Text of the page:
These days by and large when I stagger to 6pm and the end of my workday, like as not I'd just as soon shuffle home. (And that's no express hop. If I take my least stressful homeward transit route, once I board the train I get off a mere 28 stops later. But who's counting?) The other night, though, after surprising myself by remembering to look at my calendar, I was reminded that I had a commitment: the annual meeting of New York's Municipal Art Society.
This is the first time I've ever been an MAS member at the time of the annual meeting, and therefore eligible to attend. (I joined for the excellent MAS walking tours, and in fact have two coming up this weekend -- I just hold my knees hold up. Why, today I got around to poring over the April-May calendar I brought away from the meeting and signed up for four more tours.)
I get lots of e-mail from the MAS, and once I've checked out the upcoming tour listings, I often actually read about of the society's real business, which is monitoring and advocating for a host of urban quality-of-life issues. Great stuff! It seemed only logical to RSVP my attendance at the annual meeting. Besides, there was the promise of some sort of reception afterward. Although I am widely known in my admittedly narrow circle for the motto "Free isn't necessarily a bargain," the offer of free food nevertheless gets my attention.
I arrived early, as I often do -- my only weapon against the familiar horror of wheezing in late. I found a nice seat in the spacious theater where the meeting was held -- in the Times Square area, the them of this year's meeting being the miraculous regeneration of the area over the last 20 years --and tried my best not to wish I'd been able to go home.
In fact, the meeting was fine, and I'm glad I went fear of arriving late, And then talk turned to the impending annual meeting, at which there would be speeches and a panel discussion and election of new board members (who'd actually already been chosen; they were just going to be ratified) and even a reception afterward. Somehow in this telling it sounds even less interesting than it turned out to be, but the thing is, since I was a member, I got to go, and I did. And I'm not sorry I went.
For one thing, among the on-the-stage people there were a number with names I sort of recognized for their history of civic involvement. It was nice to attach faces and bodies to the names, and to see these very grown-up people really making a difference in their (our) community. During the president's talk about the society's agenda for the coming year, I actually got out a pen and jotted down the 11 items he announced for "our" Livability Watch List for the year, and it all sounded pretty darned good. Assuming I can read my notes, I could listen them for you, and I think you'd agree that they sound pretty darned good. Oh wait, I can crib them from the MAS website, which is where you'll find brief descriptions of each, with links to fuller discussions.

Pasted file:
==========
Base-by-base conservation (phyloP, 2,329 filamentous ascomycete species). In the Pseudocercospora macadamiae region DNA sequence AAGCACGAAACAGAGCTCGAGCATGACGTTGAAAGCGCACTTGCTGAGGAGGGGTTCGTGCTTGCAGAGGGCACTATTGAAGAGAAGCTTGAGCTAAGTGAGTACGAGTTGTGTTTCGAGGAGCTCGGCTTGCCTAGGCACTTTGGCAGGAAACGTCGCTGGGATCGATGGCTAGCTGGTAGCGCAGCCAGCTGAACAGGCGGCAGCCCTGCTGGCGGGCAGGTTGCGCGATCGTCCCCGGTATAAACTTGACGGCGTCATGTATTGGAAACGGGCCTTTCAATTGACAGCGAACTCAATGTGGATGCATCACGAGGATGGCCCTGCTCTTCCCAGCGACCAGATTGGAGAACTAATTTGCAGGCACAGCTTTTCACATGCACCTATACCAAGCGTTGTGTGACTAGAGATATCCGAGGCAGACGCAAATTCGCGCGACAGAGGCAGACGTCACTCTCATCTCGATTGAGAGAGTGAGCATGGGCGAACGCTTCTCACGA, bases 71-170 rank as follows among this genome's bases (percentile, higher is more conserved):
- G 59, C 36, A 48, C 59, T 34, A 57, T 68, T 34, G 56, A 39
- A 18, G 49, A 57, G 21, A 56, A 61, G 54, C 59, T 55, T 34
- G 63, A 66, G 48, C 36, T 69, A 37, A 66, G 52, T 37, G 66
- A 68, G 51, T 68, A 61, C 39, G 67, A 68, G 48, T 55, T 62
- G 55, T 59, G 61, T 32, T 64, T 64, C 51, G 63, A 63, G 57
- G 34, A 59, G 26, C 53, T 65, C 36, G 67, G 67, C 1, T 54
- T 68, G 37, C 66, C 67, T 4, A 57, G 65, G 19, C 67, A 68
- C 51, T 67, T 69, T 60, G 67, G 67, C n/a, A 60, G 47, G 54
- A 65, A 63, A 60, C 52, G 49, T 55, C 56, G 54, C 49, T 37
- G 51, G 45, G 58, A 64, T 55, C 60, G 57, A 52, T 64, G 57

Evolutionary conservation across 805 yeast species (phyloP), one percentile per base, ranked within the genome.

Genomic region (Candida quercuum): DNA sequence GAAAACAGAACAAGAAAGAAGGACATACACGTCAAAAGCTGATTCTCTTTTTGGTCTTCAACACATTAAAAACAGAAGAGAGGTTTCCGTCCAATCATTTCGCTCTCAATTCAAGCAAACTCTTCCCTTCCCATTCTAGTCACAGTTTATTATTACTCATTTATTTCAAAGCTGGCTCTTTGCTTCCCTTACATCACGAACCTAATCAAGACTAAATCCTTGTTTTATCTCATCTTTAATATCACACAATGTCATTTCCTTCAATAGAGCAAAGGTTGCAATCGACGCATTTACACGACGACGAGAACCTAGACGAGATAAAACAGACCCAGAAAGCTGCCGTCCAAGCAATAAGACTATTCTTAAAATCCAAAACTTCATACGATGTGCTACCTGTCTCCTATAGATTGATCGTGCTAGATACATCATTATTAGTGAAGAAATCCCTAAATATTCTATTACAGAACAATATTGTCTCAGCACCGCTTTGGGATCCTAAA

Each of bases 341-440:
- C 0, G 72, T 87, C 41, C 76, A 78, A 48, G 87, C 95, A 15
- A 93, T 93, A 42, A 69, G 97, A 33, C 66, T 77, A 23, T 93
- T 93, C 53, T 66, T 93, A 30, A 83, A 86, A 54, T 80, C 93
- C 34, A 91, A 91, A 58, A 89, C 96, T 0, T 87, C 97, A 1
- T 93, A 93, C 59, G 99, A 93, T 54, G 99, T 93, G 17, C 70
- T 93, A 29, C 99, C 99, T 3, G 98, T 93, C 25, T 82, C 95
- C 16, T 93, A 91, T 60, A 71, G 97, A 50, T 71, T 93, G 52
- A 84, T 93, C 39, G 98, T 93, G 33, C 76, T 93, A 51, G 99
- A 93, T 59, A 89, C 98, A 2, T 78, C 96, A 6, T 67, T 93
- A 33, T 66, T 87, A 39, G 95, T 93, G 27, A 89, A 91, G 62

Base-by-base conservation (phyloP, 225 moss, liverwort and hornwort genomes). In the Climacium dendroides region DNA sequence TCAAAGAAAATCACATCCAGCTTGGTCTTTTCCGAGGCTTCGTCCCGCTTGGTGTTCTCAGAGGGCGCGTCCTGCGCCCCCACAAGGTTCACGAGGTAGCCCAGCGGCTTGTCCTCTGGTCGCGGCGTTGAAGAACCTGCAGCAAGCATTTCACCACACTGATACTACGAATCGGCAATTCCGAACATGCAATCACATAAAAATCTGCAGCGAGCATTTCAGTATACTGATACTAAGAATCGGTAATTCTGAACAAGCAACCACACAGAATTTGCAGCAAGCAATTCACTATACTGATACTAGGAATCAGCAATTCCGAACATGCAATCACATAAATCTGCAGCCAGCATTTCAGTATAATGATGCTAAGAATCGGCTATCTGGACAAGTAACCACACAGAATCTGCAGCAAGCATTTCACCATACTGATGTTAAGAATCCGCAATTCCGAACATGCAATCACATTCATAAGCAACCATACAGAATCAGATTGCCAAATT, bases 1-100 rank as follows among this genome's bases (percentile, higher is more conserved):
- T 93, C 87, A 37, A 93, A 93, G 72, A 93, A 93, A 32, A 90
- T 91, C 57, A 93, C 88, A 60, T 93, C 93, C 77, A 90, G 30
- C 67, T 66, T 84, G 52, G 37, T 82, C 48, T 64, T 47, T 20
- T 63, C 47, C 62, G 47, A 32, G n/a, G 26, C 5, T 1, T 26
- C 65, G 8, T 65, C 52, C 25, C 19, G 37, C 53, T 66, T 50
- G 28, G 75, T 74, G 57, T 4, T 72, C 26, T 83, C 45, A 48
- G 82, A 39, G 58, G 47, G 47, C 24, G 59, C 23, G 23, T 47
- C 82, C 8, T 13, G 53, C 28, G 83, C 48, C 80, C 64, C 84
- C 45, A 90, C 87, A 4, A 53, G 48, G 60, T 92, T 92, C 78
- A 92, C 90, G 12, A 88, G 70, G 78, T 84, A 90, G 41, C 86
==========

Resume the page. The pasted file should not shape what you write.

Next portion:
The MAS 11 for 2011 Watch List
The MAS 2011 Livability Watch List is a compilation of the 11 initiatives that will have the most significant effect on livability in New York City this year. As the leading organization dedicated to creating a more livable New York through intelligent urban planning and design, MAS will call attention to these 11 through advocacy work, public programming and issues monitoring.
Stay tuned to MAS.org for updates and watch for announcements on MAS programs that will explore our 11 for 2011.
1. Moynihan Station & Hudson Yards
2. The Garment District
3. Disaster Planning
4. Public Housing
5. The Bronx
6. Lower Manhattan
7. NYU Expansion
8. Changing Streets
9. PlaNYC 2.0
11. Coney Island
Serious stuff, right? Okay, in most cases you'll have to check out the website link to find out, for example, "Well, what about the Garment District, or Changing Streets?" But I do believe that a lot of people with their hearts in the right place have put a lot of time and effort into this, and come up with serious initiatives.
So it was all inspiring in its way: all these serious grown-up people devoting all that time and effort to making the city a more vibrant, livable place. I truly admire what they do, even as I know that that probably sounds like the prelude to a "but" which will lead to some bashing of what they do.
I won't bore you with an extended recap of the speeches. The keynote was given by Rocco Landesman, whom most of us know as, until recently, the head of Jujamcyn Theaters, operator of five Broadway theaters and thus one of the largest players in the city's live theater industry. He stepped down when he was named by President Obama to head the National Endowment for the Arts. And I jotted down some keywords from his speech too, which was also inspiring. Rocco was a major player in the Times Square revival -- after all, the financial health of Jujamcyn's theaters depended on lots of people wanting to come into the area, which for many years they had been not so eager to do because it had become so run-down and dangerous.